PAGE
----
In space astronomy, it’s what’s under the hood that matters.
And for Webb, who is about to complete the final stages of commissioning its 17 science instrument modes, a device designed specifically for capturing images & spectra of various types of cosmic objects has the potential to go beyond detecting where alien world may lie.
The Canadian-built scienctific instrument, called Near Infrared Imager & Slitless Spectrograph (NIRISS), could detect signals from Earth 2.0 simply by looking at a viable candidate’s host star.
Canada’s contribution to JSWT
Crucially, the NIRISS instrument will capably probe universal near-infrared phenomena “at wavelengths down to 5.0 microns,” said Nathalie Ourellette of the Université de Montréal in a blog post on NASA’s website. “The NIRISS team has developed 4 instrument modes to collect different types of data suitable for different scientific goals and objectives.
NIRISS’ SOSS mode will allow the James Webb Space Telescope (JWST) to collect high-precision spectra “one bright object at a time,” Ourellette added in the post. “This mode is optimized for time-series observations, which are ideal for studying a phenomenon that changes during an observation that typically lasts an hour, such as exoplanet transiting in front of its host star.”
“Using a technique called transit spectroscopy, the NIRISS instrument can collect a spectrum of an exoplanet’s atmosphere containing various makers that allow astronomers to determine its composition, temperature, potential habitability signatures, and other important features,” Ourellette explained in the blog post. .
Then there’s the WFSS mode, which allows NIRISS to help Webb gather information from 1000s of objects, “like galaxies, simultaneously across the detector’s entire field of view,” which Ourellette says is 4.84 square arc minutes. The spectra of thousands of galaxies will make it possible to measure their distances, ages and other physical parameters to track how galaxies evolve over the life-time of the Universe.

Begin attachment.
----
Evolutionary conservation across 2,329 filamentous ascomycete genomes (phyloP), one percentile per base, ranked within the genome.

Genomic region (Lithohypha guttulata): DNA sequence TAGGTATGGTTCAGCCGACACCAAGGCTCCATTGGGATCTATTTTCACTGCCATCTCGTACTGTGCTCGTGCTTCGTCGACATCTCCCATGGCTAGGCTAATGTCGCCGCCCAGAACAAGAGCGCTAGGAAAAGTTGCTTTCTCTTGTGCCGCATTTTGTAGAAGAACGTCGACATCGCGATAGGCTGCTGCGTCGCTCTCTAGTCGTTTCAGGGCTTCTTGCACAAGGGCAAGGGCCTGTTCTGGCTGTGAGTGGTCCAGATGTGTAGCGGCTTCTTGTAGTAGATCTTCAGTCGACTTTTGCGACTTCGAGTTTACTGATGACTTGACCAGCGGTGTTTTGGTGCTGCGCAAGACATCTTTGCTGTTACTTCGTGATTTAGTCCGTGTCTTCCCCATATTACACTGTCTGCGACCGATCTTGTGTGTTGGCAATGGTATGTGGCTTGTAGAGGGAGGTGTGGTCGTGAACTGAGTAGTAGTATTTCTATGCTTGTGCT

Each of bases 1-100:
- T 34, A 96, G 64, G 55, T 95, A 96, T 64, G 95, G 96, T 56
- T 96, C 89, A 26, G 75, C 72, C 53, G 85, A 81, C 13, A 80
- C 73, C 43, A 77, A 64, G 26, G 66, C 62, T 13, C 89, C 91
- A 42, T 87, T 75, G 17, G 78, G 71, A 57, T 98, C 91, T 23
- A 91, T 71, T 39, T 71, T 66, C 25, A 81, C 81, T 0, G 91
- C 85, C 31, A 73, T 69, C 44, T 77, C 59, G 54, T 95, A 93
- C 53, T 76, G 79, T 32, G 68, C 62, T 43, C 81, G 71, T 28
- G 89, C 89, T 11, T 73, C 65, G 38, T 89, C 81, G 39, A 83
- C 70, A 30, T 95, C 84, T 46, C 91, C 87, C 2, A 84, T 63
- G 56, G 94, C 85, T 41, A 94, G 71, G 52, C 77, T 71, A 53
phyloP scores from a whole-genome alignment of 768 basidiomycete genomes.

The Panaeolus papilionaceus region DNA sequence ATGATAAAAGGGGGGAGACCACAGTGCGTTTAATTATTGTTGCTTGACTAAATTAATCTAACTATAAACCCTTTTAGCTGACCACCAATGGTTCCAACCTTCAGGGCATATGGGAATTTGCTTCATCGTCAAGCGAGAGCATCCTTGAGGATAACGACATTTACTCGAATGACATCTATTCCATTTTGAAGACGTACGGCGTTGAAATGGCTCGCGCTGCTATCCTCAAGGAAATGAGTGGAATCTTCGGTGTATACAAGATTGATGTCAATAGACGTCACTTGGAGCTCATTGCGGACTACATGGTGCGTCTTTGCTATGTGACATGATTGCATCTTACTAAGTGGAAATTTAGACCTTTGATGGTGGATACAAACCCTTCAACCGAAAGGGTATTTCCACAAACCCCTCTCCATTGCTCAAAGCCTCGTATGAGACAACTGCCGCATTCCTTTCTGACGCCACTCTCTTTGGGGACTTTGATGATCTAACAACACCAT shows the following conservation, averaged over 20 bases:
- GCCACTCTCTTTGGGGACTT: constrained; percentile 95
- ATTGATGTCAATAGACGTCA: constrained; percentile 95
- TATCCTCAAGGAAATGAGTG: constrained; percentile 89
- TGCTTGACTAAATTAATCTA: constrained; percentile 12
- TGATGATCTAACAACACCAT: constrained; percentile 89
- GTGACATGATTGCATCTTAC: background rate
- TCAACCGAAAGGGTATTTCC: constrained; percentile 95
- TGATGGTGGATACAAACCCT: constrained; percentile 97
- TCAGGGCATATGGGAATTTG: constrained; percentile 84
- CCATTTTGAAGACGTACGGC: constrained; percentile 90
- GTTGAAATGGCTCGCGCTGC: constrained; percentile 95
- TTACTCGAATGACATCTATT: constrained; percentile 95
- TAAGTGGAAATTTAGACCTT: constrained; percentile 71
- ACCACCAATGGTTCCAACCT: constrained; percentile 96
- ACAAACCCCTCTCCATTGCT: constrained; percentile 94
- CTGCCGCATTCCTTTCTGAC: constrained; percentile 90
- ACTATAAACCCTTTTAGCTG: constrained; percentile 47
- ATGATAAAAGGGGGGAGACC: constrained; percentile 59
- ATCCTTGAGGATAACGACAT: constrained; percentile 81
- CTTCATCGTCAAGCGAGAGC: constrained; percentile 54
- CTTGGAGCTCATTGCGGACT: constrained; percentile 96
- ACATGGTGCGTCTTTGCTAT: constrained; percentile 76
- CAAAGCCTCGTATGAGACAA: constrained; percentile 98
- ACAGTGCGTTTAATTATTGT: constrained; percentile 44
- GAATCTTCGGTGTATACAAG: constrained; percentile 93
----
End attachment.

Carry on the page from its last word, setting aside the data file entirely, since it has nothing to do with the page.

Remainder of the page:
And there’s more. NIRISS is able to collect information from many spectra simultaneously in WFSS mode, which means that discrete spectra can overlap (if the light sources are too close together from our point of view). “So there are 2 orthogonal grisms, GR150C & GR150R, that can generate horizontal & vertical spectra, respectively, that helps unravel combined spectra from different galaxies,” Ourellette said.
Webb NIRISS could reveal new alien worlds with habitable conditions
In addition, NIRISS’ AMI mode will allow Webb to study cosmic objects that are very close (from our point of view, of course). This is done using a special technique known as interferometry. A mask inside the instrument only allows light to pass from certain parts of the primary mirror,” Ourellette explained. “Astronomers can increase the resolution of the telescope by a factor of almost 2.5 by looking closely at the patterns created as carefully chosen beams-of-light interfere with each other.
By using this method, two objects that appear very close apparent proximity can appear as 2 distinct points of light rather than a meaningless blur. However, since the mask blocks a lot of light, the observed cosmic objects have to be quite bright for them to be detected. But given enough brightness, the NIRISS instrument’s AMI mode will allow the JWST to observe brown dwarfs, protoplanetary disks and even exoplanets. It’s the first time we’ve used such a method to-set our eyes on extraterrestrial worlds, and it’s just a small part of the wealth of scientific knowledge that awaits you when Webb embarks its scientific missions in earnest this summer.